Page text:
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Biodiversity in Europe
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European objectives

European biodiverity objectives

The EU has a strong history of biodiversity awareness: indeed, the Amsterdam Treaty specifies that "environmental protection requirements must be integrated into the definition and implementation of Community policies and activities".
The European Community and all EU Member States are signatories of the United Nations Convention on Biological Diversity (CBD) which aims to promote the conservation of biodiversity, sustainable use of its components, and fair and equitable sharing of benefits arising from the use of genetic resources.

The EU has developed a long-term Biodiversity Strategy – both inside and outside Europe – which follows four main themes: conservation and sustainable use of biological diversity; sharing benefits from using genetic resources; research, identification, monitoring and exchange of information; and education, training and awareness.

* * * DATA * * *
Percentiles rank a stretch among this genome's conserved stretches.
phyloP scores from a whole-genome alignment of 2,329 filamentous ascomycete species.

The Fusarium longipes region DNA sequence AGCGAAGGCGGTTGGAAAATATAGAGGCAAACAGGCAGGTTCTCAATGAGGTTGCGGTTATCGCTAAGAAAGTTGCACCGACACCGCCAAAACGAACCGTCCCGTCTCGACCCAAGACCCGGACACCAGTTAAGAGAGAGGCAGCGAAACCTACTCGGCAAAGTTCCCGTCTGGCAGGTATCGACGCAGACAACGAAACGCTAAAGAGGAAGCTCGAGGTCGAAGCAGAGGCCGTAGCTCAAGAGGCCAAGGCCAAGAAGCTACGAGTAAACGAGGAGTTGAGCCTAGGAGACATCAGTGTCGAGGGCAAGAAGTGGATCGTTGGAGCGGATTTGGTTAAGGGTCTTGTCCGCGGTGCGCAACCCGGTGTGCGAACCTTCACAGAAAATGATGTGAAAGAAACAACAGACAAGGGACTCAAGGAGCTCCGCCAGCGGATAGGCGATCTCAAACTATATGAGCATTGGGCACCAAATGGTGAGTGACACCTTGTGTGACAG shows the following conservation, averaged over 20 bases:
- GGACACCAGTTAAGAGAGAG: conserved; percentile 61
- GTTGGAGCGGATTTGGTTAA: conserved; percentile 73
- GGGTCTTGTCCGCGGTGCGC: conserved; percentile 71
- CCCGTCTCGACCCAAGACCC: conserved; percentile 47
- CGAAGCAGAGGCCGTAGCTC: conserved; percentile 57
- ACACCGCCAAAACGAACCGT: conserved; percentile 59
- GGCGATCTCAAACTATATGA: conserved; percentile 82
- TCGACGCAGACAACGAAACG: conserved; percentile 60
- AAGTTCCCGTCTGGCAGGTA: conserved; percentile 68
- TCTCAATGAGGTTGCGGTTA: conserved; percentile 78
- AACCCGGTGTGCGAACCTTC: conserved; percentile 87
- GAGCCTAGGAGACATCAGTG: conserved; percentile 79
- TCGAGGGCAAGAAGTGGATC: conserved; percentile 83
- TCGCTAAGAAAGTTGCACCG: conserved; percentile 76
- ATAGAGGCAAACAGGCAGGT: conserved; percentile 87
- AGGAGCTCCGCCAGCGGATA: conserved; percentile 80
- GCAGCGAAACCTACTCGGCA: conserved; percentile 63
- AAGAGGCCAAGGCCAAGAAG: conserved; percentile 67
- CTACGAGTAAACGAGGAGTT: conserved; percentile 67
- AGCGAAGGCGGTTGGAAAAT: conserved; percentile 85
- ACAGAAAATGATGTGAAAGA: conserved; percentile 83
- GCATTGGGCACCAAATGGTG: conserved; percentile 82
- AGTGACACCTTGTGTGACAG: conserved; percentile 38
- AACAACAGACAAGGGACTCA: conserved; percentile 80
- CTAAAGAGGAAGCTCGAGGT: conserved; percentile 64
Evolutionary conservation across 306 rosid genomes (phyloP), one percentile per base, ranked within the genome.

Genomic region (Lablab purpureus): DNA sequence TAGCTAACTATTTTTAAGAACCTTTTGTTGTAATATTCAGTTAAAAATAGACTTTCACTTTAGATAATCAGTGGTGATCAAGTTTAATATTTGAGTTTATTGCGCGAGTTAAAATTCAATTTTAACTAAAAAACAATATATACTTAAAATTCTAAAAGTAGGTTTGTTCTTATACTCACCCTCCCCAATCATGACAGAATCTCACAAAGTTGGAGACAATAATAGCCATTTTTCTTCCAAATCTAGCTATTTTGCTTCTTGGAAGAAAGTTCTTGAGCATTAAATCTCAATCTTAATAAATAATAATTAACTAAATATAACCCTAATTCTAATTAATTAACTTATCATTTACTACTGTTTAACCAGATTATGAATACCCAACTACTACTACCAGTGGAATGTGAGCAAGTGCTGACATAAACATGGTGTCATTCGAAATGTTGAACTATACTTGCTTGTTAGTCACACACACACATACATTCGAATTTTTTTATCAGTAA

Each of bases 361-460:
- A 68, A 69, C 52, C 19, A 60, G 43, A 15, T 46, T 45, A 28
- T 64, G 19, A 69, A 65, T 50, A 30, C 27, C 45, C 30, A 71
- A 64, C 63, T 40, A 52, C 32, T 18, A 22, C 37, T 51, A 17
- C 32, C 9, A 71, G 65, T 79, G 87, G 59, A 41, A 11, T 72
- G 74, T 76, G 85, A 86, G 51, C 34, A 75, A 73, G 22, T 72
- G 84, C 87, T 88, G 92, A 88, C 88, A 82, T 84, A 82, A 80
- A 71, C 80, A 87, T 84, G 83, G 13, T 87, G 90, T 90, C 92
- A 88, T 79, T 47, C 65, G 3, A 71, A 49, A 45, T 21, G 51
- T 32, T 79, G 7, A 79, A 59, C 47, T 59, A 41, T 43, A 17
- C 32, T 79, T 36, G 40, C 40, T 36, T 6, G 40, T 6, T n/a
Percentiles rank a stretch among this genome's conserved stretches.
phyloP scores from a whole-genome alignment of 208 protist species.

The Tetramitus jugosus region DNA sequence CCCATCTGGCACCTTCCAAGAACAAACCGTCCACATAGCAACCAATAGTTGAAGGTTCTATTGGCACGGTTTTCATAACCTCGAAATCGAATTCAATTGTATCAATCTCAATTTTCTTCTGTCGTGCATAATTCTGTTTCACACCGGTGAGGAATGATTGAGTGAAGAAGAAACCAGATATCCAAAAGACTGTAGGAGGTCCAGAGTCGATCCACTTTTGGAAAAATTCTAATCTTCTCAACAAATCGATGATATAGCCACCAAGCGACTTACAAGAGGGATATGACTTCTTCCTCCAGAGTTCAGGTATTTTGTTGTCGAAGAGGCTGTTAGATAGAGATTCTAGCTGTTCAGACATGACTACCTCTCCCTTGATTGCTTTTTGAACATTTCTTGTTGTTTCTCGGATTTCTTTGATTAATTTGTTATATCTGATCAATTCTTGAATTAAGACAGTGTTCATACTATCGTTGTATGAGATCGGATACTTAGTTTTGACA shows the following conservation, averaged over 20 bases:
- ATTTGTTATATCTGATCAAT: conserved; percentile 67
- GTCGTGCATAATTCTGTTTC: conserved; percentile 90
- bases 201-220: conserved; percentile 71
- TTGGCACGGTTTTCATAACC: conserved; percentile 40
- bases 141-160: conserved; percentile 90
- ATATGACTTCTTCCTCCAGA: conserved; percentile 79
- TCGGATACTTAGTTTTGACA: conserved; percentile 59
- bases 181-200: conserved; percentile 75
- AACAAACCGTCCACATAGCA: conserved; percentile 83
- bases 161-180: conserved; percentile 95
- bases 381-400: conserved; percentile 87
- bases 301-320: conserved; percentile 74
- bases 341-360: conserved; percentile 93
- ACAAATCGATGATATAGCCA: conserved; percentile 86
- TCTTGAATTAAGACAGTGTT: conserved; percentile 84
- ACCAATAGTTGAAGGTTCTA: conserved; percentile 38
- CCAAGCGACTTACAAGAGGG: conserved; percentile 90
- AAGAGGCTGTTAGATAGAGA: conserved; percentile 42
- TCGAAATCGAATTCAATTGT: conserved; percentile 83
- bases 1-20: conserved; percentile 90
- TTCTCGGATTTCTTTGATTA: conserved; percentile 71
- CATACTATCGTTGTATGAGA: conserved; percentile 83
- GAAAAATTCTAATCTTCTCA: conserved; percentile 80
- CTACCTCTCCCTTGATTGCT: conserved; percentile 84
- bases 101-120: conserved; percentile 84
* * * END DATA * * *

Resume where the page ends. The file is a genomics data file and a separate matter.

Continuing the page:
Europe is meeting its strategic objectives for biodiversity through a wealth of practical initiatives including:

  • Natura 2000 – A network of sites covering 13% of the entire EU territory that will result in habitats being managed according to their natural value;
  • The Sixth Environmental Action Programme ‘Environment 2010: Our Future, Our Choice’ – A ten-year programme covering climate change, nature and wildlife, environment and health, and use of natural resources; and
  • Eco Management Audit Scheme – A scheme monitoring continuous environmental improvements in European countries.
Legislation to protect biodiversity was strengthened by the Habitat, Bird and Water Directives. These support the Convention on Biological Diversity and ensure that all [economic] sectors contribute to preserving and husbanding biodiversity.

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European objectives